- Asking them to let your know when they’ve been contacted and the type of questions asked
Your list of references should include previous managers or supervisors, and if you’ve consistently made travel arrangements for a client who always asks for you, their customer point-of-view could help.
If you sense that you’re putting someone in an awkward position by asking them, it may be best to move on to someone else who’s happy to recommend you.
Travel and Tourism Resume Fails: Mistakes to Avoid
- You may have had an unpleasant experience at a previous travel agency, but don’t even hint at criticizing a former employer. True or not, a potential employer doesn’t want to hire a complainer, and if that’s how you come off, your resume will end up in the reject pile. A good rule of thumb is always be positive and always be honest.
- The devil is always in the details, especially when you’re booking someone else’s vacation. You can’t afford to make mistakes. The same is true with your resume, and if a hiring manager spots a typo or misspelling in your resume, they’ll wonder about your accuracy and attention to detail in your work. Don’t give them a reason to question your ability. Proofread more than once, and if you can, ask a friend to read it too. Once you submit it, it’s too late to make changes.
- The advice to mirror the potential employer’s requirements meets two goals of a well-written resume. First, you present yourself as the employee they’ve described, but hopefully you’ll also use the keywords from the job description. It’s entirely possible that if you’re submitting your resume electronically, it’s being scrutinized by an applicant tracking system (ATS) programmed to look for those keywords. If the ATS doesn’t see them, you’re resume won’t make it to a human being. Why take that chance?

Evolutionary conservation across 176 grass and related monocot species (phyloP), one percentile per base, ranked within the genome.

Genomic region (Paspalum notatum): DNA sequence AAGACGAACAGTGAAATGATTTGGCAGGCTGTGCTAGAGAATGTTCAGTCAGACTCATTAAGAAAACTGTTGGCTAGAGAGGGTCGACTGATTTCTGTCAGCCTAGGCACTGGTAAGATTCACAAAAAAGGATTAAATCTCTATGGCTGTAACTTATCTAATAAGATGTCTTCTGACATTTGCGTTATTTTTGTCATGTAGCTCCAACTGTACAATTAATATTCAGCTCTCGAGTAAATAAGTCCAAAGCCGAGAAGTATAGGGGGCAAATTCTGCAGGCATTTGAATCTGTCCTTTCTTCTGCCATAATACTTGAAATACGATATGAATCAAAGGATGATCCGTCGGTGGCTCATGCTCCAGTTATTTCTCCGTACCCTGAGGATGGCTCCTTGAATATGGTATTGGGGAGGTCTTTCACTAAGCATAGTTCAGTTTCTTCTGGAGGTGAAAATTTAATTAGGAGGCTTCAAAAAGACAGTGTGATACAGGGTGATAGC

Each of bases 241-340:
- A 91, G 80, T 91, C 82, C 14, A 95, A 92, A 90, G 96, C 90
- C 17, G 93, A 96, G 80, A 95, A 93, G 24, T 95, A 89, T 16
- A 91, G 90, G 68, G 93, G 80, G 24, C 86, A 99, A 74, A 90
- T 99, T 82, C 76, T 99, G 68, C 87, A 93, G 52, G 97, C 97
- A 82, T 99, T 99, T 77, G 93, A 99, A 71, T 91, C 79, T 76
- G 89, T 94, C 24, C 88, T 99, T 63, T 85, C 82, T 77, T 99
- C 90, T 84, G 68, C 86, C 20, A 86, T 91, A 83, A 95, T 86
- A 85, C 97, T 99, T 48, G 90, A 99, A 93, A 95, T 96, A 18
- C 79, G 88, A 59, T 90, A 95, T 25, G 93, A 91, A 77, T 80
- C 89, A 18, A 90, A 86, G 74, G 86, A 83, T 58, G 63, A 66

- If you’ve gone to the trouble reading this far, don’t cut yourself short by not taking advantage of reading the travel and tourism resume samples as well.
Job Prospects in the Travel and Tourism Industry
The Bureau of Labor Statistics (BLS) projects employment for occupations in the US economy, and for the period 2014 to 2024, the projected average growth for all occupations is 7 percent.
Unfortunately, the projected employment of travel agents for the same ten-year period is expected to decline by 12 percent. The increase in the number of travelers using the internet and mobile devices to research and book their own trips is responsible for the lower demand for travel agents.
A related occupation with employment projections slightly above average is that of meeting, convention, and event planners. Since many of the skills are transferable, many organizations prefer to have a dedicated travel and event planner who also understands the culture of the company.
While the BLS doesn’t provide employment projections for reservation and transportation ticket agents and travel clerks, they do provide the following information:
Industries with the highest levels of employment: Scheduled Air Transportation and Support Activities for Air Transportation Highest paying industries: Rail Transportation For tour guides and escorts:
Industries with highest employment: Museums, Historical Sites; Amusement and Recreation Industries; Scenic and Sightseeing
Top paying industries: RV Parks and Camps; Charter Bus Industry; Federal Executive Branch